In July 2018, Langford executed another affidavit in which he said that his accomplice was nicknamed Kirby and that his real name was James Allen—a different James Allen. “Kirby gave up my name to the authorities in connection with the murder of Robert Ciralski,” the statement said. “Afterwards, I shot Kirby, as well as a man named John Goolsby in Chicago. I was later convicted of their deaths.” Langford said that Allen, who he knew as “Head,” was not involved in the Ciralski killing.

The petition also noted that evidence showed that Freeman, who had been acquitted of Ciralski’s murder, had testified falsely before the grand jury—he had been in Georgia at the time of Ciralski’s murder.

In addition, the petition cited a 2002 petition for clemency from Henry Griffin, who had been sentenced to death for the Gibson murder. Griffin claimed that police coerced him to falsely confess to involvement in the Gibson murder by threatening to charge his sister as an accomplice. Griffin claimed that police officers promised to destroy a tape of Griffin’s confession if he would implicate Allen. Griffin said, the police “wanted Allen…because Allen had previously killed a police officer.” Griffin, whose death sentence had been commuted by Governor George Ryan in 2003 along with all other death row prisoners, died in prison in January 2021.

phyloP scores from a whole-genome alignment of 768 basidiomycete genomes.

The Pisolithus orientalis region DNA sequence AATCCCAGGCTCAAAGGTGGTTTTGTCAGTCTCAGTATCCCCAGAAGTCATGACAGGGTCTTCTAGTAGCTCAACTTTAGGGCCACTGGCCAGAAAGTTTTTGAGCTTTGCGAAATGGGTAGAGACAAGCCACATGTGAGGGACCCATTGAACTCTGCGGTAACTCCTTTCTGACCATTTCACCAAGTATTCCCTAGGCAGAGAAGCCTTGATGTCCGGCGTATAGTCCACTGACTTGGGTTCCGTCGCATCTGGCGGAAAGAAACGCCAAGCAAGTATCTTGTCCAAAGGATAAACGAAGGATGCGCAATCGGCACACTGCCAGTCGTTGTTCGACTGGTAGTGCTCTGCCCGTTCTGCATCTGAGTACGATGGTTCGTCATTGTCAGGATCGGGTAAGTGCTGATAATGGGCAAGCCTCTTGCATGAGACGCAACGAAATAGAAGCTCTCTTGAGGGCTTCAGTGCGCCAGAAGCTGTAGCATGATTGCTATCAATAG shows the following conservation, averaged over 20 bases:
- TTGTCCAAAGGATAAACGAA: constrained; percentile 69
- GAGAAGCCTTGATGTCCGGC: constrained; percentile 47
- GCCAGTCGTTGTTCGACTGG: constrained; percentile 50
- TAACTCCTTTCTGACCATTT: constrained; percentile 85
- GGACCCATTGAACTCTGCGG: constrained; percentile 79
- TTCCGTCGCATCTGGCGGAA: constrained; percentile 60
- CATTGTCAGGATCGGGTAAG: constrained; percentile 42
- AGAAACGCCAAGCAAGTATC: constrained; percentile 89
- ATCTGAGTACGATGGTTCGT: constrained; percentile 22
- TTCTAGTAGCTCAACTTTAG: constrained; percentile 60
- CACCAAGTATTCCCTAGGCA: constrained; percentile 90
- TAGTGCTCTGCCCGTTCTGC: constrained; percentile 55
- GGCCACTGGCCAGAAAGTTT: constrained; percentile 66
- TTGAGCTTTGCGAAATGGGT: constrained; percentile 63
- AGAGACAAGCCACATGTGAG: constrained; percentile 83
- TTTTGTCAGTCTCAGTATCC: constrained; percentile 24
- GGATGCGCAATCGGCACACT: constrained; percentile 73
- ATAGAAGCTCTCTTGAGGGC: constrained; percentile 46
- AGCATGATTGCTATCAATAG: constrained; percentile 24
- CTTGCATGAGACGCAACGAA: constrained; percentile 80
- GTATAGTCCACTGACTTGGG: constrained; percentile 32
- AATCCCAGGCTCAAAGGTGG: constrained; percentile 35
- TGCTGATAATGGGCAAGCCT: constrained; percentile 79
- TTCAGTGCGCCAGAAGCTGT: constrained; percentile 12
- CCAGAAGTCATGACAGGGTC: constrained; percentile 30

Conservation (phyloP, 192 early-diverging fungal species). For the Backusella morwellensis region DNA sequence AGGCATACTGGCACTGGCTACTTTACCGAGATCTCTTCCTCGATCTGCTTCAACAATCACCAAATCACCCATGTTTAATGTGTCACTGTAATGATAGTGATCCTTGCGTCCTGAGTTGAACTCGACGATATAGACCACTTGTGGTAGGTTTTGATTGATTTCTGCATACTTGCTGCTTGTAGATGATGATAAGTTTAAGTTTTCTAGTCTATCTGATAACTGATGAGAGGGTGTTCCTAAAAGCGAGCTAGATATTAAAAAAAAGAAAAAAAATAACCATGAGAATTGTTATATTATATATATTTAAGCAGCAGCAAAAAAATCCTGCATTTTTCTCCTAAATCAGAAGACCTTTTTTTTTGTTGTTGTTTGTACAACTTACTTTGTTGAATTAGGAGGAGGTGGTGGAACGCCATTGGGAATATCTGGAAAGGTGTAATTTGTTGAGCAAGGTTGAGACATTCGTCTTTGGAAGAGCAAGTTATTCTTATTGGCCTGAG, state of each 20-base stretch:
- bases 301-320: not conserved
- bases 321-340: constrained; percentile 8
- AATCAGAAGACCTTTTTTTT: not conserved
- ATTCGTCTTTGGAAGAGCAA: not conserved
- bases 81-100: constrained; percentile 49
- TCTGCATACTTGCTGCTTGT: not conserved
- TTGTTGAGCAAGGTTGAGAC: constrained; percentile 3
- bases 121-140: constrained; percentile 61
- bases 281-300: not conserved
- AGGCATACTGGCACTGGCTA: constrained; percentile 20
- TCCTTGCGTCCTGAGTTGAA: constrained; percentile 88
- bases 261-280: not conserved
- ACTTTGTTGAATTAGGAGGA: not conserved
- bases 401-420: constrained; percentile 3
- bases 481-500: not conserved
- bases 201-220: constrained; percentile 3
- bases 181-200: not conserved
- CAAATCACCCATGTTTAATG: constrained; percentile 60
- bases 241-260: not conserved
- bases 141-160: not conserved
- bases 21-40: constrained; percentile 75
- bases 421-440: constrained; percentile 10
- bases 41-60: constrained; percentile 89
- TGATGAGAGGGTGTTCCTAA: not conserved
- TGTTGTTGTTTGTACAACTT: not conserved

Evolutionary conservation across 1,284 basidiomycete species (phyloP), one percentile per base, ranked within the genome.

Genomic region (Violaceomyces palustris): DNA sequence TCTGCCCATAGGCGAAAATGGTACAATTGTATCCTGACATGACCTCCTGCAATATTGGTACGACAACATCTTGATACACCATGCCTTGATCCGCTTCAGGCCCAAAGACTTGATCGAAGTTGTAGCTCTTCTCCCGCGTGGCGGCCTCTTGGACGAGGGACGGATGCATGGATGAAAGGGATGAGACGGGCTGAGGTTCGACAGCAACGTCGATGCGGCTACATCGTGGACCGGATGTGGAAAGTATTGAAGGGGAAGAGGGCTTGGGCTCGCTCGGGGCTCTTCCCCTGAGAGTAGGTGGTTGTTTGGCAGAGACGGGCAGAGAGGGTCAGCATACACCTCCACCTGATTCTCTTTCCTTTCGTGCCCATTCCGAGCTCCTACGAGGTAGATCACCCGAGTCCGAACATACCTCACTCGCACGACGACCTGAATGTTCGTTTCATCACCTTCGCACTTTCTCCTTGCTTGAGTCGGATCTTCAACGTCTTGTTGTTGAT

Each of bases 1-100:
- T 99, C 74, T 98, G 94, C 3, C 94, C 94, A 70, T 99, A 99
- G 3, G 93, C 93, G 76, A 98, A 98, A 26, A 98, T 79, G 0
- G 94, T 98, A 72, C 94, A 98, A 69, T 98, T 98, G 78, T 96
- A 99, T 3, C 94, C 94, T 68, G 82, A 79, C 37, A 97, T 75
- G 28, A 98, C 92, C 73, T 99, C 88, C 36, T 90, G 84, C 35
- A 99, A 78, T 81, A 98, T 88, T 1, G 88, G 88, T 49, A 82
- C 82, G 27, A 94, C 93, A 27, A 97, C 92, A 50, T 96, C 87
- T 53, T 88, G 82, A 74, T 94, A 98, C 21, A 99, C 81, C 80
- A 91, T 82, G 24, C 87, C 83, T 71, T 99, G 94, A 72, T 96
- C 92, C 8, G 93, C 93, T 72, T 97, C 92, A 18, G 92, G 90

The petition also noted that there was abundant evidence that Ciralski was not involved in selling quinine to drug dealers, but in fact had reported drug activity near his business.